SMITH v. STATEAnnotate this Case
SMITH v. STATE
1982 OK CR 44
644 P.2d 106
Case Number: F-81-409
Oklahoma Court of Criminal Appeals
Appeal from the District Court of Pottawatomie County; Donald E. Powers, District Judge.
Ernest Eugene Smith, appellant, was convicted of Grand Larceny, After Former Conviction of a Felony, Case No. CRF-78-368. He was sentenced to twenty (20) years' imprisonment, and appeals.
Douglas E. Brown, Cheek, Cheek & Cheek, Oklahoma City, for appellant.
Jan Eric Cartwright, Atty. Gen., Susan Talbot, Asst. Atty. Gen., Chief, Criminal Appellate Division, State of Oklahoma, Oklahoma City, for appellee.
[644 P.2d 107]
¶1 The appellant was convicted of Grand Larceny, After Former Conviction of a Felony. He was sentenced to twenty (20) years' imprisonment.
¶2 On December 16, 1978, the appellant, Smith, was observed shopping at the Wal Mart store in Shawnee. Donald Crane, an employee at Wal Mart, watched Smith remove several pocket calculators from the shelf and put them in his jacket. He further observed Smith walk over to the radio counter and put a small digital clock under his jacket. Later, Smith began to walk past the cash registers and attempt to exit through the front doors. Crane followed Smith to the front of the store. Shirey, an off-duty police officer who was working security for the store, was signaled to assist Crane. Both employees converged on Smith at the front door. When Smith saw Officer Shirey he attempted to walk back into the store. Smith was taken outside and later arrested.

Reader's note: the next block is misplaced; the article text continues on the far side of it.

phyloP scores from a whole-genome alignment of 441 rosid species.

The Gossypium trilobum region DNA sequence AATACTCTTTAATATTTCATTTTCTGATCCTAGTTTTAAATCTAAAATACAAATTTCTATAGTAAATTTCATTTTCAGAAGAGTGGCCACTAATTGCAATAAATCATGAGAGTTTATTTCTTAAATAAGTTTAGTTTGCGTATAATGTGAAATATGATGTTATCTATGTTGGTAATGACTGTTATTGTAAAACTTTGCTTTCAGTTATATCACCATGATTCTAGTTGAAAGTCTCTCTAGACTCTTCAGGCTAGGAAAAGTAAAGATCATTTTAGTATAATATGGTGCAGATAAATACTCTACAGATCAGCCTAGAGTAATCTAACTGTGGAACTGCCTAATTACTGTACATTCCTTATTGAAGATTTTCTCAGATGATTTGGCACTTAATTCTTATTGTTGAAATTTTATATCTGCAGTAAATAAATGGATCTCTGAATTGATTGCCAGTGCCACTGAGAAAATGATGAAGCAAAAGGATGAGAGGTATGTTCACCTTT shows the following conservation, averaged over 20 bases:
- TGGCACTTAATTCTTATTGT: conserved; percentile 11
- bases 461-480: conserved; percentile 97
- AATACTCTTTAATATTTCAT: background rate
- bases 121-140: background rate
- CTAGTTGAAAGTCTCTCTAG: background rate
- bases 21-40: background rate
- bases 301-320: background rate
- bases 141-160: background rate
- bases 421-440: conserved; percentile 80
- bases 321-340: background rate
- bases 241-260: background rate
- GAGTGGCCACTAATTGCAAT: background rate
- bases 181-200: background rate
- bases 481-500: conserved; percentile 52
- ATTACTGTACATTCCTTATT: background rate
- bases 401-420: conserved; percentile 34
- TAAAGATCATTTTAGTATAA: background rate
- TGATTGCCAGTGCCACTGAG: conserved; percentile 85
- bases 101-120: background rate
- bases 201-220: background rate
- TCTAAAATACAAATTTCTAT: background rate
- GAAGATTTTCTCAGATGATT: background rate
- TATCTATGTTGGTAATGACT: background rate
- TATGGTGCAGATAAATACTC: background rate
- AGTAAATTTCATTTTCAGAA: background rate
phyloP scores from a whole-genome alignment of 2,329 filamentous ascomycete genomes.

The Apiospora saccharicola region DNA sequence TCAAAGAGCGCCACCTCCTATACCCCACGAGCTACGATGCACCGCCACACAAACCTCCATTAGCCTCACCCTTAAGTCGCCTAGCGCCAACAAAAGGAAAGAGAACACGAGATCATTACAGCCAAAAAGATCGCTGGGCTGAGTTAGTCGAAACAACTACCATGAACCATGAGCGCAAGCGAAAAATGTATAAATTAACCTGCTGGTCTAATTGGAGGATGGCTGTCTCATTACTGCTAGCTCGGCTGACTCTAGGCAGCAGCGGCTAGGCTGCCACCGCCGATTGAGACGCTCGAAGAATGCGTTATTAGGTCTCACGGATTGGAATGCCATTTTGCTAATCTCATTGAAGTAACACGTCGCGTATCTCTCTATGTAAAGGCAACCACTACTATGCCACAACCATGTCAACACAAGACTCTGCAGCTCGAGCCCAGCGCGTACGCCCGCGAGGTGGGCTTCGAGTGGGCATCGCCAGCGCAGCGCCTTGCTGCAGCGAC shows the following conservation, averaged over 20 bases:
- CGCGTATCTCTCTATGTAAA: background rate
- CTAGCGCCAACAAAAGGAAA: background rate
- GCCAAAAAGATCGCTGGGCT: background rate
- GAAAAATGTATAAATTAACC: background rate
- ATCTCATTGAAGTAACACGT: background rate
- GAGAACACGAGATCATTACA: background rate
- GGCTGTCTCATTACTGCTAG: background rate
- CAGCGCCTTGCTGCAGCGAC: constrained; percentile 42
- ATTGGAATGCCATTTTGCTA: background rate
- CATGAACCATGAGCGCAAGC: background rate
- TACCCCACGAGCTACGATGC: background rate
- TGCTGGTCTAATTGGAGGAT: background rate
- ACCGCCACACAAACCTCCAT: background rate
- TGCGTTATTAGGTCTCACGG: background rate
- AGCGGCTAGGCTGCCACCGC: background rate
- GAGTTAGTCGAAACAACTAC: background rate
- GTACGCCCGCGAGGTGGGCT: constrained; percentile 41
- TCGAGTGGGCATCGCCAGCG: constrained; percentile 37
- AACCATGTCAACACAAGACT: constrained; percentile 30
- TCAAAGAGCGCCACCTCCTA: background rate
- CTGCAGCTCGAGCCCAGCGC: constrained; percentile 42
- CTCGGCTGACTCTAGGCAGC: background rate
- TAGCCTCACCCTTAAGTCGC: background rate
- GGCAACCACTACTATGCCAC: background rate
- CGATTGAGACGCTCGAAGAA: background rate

¶3 The appellant asserts that the two prior convictions used by the State to enhance punishment arose out of the same factual circumstances. He concludes that under Title 21 O.S.Supp. 1980 § 51 [21-51](B), it was improper to introduce evidence of both prior felony convictions. The statute provides:
Every person who, having been twice convicted of felony offenses, commits a third, or thereafter, felony offense within ten (10) years of the date following the completion of the execution of the sentence, shall be punished by imprisonment in the State Penitentiary for a term of not less than twenty (20) years. Felony offenses relied upon shall not have arisen out of the same transaction or occurrence or series of events closely related in time and location . . . . 21 O.S.Supp. 1981 § 51 [21-51](B) (emphasis added).
¶4 At trial, the appellant admitted to having two prior felony convictions. In 1974, he was convicted of robbery with firearms. He also pleaded guilty to perjury. This perjury conviction arose out of the testimony given by appellant at his trial on the robbery with firearms charge. He argues that the perjury conviction arose "out of the same transaction, or occurrence or series of events closely related in time and location," and therefore not a proper felony offense for enhancement purposes under 21 O.S.Supp. 1981 § 51 [21-51](B). We disagree.
¶5 This Court finds that Section 51(B) prevents the use of multiple felony convictions which arise out of the same criminal episode, occurrence, or transaction. The State may under appropriate circumstances